...Yet, treatments for back pain are wont to focus exclusively on the spine. This treatment focus is the patient’s expectation when seeking care, and it is the approach purveyed by most chosen professionals. The clinical contract demands specific treatment for the cause of the pain. Such a treatment act rests on the shakiest of scientific grounds; there is no compelling, consistent scientific evidence to support specific treatments for regional backache in the people who choose to be patients. It unsurprisingly follows that the response of these patients to such primary care treatment acts is anything but dramatic.
,,, The culprit lurks in an adverse psychosocial context of work, not simply, if at all, the physical demands of tasks.
...If workers were provided the opportunity to labor in a context that is comfortable when they are well and accommodating when they are not, a discussion of the socioeconomics of backache would reflect the triumph of an enlightened society. As it stands now, the worker who finds their next backache disabling is faced with a costly and iatrogenic vortex...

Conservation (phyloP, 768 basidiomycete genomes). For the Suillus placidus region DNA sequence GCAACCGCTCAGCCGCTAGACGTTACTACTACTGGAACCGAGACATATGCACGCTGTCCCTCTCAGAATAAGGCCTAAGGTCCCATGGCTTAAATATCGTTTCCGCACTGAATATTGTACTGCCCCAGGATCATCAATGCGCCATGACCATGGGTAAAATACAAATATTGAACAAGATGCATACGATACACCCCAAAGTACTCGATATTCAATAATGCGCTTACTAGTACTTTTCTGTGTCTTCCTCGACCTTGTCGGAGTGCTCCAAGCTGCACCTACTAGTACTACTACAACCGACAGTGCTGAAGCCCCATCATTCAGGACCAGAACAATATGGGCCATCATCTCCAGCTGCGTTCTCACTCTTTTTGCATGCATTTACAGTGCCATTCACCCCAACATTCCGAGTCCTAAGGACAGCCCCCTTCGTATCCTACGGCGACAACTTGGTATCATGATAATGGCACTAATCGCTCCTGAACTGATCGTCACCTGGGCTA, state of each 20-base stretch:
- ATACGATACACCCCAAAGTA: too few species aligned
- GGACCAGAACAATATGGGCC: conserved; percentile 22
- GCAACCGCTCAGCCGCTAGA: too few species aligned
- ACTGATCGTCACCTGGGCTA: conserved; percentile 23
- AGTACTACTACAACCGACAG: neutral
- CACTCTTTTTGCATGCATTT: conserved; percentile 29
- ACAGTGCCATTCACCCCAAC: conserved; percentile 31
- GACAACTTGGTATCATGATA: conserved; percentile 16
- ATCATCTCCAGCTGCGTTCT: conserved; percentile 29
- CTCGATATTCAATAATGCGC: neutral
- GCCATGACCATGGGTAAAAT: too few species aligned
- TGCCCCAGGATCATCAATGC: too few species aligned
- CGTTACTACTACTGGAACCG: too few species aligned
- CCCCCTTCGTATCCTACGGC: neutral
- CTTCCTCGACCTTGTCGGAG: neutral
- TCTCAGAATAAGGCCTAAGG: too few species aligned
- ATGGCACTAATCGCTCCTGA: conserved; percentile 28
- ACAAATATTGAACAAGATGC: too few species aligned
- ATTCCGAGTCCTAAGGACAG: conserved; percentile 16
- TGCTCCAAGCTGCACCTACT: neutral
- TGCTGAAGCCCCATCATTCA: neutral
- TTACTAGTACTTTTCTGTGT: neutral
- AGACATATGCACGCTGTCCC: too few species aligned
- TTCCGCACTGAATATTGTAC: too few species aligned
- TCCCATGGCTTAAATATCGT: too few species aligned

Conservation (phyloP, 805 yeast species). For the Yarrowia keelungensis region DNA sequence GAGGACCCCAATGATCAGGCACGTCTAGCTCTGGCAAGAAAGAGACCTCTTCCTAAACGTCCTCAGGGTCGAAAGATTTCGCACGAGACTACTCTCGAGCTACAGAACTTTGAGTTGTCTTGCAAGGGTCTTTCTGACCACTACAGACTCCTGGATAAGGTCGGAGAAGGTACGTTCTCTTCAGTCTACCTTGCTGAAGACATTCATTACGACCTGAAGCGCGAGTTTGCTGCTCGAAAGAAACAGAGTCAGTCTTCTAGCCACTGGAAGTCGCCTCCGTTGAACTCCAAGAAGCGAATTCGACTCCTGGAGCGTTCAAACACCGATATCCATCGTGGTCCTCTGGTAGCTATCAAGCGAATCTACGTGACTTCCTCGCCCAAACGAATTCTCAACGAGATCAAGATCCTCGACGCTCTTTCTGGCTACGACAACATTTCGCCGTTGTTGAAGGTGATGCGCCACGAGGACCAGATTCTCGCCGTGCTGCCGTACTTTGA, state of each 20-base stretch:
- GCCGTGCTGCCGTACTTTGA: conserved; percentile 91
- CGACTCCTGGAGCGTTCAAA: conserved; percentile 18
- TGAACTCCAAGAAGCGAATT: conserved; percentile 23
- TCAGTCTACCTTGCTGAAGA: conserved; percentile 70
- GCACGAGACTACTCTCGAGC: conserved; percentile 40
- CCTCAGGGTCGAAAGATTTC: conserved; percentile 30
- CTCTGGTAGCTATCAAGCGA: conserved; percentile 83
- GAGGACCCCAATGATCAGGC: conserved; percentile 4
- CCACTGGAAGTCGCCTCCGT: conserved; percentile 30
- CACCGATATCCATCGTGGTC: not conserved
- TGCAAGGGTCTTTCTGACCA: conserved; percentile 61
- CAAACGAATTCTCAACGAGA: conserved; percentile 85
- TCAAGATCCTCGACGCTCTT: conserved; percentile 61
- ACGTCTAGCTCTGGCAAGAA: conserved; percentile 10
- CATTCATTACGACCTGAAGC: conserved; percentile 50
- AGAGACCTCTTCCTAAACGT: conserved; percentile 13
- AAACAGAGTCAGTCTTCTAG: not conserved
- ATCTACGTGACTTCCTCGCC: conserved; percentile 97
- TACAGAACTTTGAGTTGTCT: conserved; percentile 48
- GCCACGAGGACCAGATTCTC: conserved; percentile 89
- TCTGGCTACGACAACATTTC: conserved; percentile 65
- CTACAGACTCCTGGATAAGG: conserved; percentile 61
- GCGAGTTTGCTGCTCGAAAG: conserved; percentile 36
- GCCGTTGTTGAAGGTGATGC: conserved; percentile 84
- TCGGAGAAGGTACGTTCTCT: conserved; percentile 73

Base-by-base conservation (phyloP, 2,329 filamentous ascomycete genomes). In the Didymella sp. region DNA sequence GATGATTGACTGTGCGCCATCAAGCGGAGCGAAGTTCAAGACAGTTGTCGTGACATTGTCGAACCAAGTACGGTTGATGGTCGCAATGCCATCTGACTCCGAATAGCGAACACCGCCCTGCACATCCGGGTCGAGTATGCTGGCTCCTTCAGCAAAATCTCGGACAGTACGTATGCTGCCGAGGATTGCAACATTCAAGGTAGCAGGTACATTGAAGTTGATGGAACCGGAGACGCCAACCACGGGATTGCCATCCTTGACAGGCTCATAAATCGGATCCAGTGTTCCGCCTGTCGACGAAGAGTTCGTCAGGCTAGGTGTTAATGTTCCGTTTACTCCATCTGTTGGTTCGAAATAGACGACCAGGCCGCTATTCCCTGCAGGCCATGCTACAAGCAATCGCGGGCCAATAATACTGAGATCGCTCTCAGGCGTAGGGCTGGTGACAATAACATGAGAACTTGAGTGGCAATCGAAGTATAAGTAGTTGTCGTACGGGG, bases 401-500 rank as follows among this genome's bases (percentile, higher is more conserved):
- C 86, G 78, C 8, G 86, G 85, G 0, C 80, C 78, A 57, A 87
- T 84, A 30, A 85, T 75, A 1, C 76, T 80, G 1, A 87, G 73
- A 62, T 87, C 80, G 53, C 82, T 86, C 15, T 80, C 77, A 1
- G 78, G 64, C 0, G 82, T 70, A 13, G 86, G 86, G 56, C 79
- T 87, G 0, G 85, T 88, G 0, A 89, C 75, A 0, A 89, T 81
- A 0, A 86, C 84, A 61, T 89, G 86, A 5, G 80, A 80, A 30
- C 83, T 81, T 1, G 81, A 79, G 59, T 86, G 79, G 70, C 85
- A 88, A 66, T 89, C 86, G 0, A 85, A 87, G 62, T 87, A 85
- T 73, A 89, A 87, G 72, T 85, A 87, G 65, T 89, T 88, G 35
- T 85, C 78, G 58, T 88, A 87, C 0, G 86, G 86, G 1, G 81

Which basically means back pain costs and the treatments on offer don't always work satisfactorily for very long.
Medicine is even more dangerous than we all thought. Around one-third of serious side effects to drugs and surgery are not being recorded in medical trials, a major review has discovered.
Around 35 per cent of research studies that investigate the safety and effectiveness of drugs and surgery are not properly reporting on side effects and adverse reactions.
Eight per cent of those studies aren't even set up to capture side effects in the first place, and a further 27 per cent do so only partially, a review of 187 research papers has discovered.
In other words, just 65 per cent of trials recognise the possibility of side effects and include them in their reviews, researchers from the University of York discovered.
They say they can't understand why this important element of healthcare is not being properly reported but suggest that far stricter guidelines need to be drawn up before a research project even gets started.